Telluride Med Ctr: Interim Clinic, Partnership With Telluride Science & Ah Haa
Support Telluride Med Center’s Covid Response Fund here. To ensure the Depot will remain a safe and functional building for the duration of the medical center’s residency at the interim clinic, (starting 9/1/2020), the Telluride Science Research Center intends to commence efforts on exterior renovations — even before closing on the property. Fundraising for this pressing project is underway. More information on how to support this effort is available at telluridescience.org.
With the stream of patients requiring medical attention or tests for coronavirus increasing with each passing week, and with shorter colder days looming — the Telluride Regional Medical Center has forged a partnership with the Ah Haa School for the Arts and Telluride Science Research Center to bridge the shortcomings of the current medical facility.
Presently — and since March — medical center staff see patients with respiratory symptoms outside the building in a tented outdoor clinic or in one of two negative airflow rooms inside the medical center.
“Our approach has been to separate patient populations — those with respiratory symptoms and those without — between two locations to minimize exposure risks to both staff and patients,” said Dr. Sharon Grundy, primary care director.
However, to meet the multiplying demands and the realities of what may lie ahead this fall and winter, the med center turned to their current and future neighbors.
And that’s where things got creative.
Since late 2016, the Board of Directors for Ah Haa have been working to purchase a new home for the art school in the Silver Jack Building on Pacific Ave., a sale set to correspond with the simultaneous sale of their current home, the Rio Grande Southern Railway Depot (commonly known as the Telluride Depot), to the Telluride Science Research Center (Telluride Science).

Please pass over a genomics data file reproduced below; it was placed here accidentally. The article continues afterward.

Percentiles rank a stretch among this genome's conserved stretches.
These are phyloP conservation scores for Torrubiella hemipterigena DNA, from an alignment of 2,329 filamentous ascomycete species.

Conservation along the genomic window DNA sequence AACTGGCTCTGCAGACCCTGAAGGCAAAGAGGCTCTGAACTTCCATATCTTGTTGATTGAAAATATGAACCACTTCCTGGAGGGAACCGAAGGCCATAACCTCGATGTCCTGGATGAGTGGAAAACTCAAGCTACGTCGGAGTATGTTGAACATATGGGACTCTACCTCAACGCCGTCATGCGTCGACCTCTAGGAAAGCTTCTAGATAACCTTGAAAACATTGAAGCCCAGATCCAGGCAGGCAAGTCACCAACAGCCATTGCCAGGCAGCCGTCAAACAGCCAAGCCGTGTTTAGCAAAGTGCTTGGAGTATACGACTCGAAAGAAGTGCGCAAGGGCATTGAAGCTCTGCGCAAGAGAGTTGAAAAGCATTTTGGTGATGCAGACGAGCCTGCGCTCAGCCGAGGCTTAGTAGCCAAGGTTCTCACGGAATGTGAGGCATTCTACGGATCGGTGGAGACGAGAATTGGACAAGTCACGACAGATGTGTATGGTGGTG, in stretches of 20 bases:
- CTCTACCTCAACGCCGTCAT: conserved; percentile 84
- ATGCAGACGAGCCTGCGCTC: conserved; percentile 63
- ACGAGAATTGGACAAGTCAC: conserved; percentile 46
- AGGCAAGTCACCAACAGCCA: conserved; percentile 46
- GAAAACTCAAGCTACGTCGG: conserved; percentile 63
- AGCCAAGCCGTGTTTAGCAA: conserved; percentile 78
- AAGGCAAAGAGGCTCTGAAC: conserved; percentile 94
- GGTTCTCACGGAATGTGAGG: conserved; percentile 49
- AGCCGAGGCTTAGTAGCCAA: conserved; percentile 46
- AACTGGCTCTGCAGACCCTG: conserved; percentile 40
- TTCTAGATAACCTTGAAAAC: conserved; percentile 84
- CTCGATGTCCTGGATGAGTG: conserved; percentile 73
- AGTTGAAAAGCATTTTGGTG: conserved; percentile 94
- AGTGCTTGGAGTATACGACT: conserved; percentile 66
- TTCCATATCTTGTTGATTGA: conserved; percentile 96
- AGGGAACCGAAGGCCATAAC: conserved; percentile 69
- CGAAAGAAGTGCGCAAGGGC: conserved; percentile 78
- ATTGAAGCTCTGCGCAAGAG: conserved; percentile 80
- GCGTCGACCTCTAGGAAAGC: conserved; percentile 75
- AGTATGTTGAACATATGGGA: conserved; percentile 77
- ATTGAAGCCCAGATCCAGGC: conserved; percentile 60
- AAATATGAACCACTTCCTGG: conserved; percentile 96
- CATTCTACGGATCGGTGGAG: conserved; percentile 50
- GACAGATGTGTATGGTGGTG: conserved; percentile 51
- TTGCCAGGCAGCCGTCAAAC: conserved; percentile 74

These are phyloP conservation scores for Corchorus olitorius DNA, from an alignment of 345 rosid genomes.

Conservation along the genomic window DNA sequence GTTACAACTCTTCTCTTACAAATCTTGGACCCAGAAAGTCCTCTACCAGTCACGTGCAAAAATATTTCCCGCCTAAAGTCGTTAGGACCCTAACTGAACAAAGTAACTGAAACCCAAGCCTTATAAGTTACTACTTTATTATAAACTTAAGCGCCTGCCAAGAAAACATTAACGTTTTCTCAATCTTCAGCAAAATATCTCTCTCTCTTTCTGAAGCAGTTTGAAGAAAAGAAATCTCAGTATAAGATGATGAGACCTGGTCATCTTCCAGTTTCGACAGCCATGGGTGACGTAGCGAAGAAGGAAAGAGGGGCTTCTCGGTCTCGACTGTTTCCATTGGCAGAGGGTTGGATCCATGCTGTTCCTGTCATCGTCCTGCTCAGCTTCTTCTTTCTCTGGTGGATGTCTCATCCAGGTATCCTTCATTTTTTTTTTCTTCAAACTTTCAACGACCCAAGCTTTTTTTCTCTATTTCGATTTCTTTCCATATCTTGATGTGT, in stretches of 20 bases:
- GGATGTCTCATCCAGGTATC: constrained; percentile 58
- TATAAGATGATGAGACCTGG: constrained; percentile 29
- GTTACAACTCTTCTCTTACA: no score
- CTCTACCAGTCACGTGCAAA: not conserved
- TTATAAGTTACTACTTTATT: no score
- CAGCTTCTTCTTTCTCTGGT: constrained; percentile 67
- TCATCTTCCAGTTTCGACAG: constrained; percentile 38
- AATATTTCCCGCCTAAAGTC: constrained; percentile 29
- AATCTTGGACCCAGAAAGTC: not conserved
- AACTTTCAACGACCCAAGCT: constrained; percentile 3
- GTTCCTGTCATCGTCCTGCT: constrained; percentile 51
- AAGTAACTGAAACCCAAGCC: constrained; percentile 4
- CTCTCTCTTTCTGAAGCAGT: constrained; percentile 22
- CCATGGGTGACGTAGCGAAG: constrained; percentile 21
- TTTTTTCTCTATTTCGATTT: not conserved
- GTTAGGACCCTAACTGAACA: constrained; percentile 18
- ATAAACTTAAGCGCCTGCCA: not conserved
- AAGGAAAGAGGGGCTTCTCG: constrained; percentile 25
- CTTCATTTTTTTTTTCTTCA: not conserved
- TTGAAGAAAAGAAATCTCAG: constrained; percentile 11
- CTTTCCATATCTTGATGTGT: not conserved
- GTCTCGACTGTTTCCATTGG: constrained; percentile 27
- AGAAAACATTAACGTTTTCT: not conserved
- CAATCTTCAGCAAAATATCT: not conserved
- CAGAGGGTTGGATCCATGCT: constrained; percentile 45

“When we learned about the predicament the Med Center faces due to the limitations of their facility, we wanted to do everything we could to help,” said Mark Kozak, executive director. “We turned to Ah Haa and found them likewise compelled.”
“It was a total pivot from making every effort to get in and begin the renovation on our long-awaited and highly anticipated permanent home — to making sure that the community and healthcare workers would have a safe place to meet the long-term demands of coronavirus,” said Kozak.
Another example, muses Judy Kohin, executive director of the Ah Haa School, of unprecedented times yielding unprecedented solutions.
“Imagine three disparate non-profits, each with unique missions, goals and facility aspirations, who will nonetheless make every effort to build the response to the pandemic this community deserves,” said Kohin.
And so it is, effective September 1, Ah Haa will move out ahead of schedule from the Telluride Depot (their home since 2007) to lease the space to the Medical Center. Ah Haa will temporarily relocate to the Stone Building on Willow St., home to their sister program, the American Academy of Bookbinding.
“We’re planning for a very robust summer 2021 in our new home in the Silver Jack Building,” said Kohin.
Telluride Science as the pending owners of the Telluride Depot will assume and manage the lease upon the closing of the sale of the building, which is scheduled to be concurrent with the closing of the Ah Haa School’s purchase from the Town of Telluride.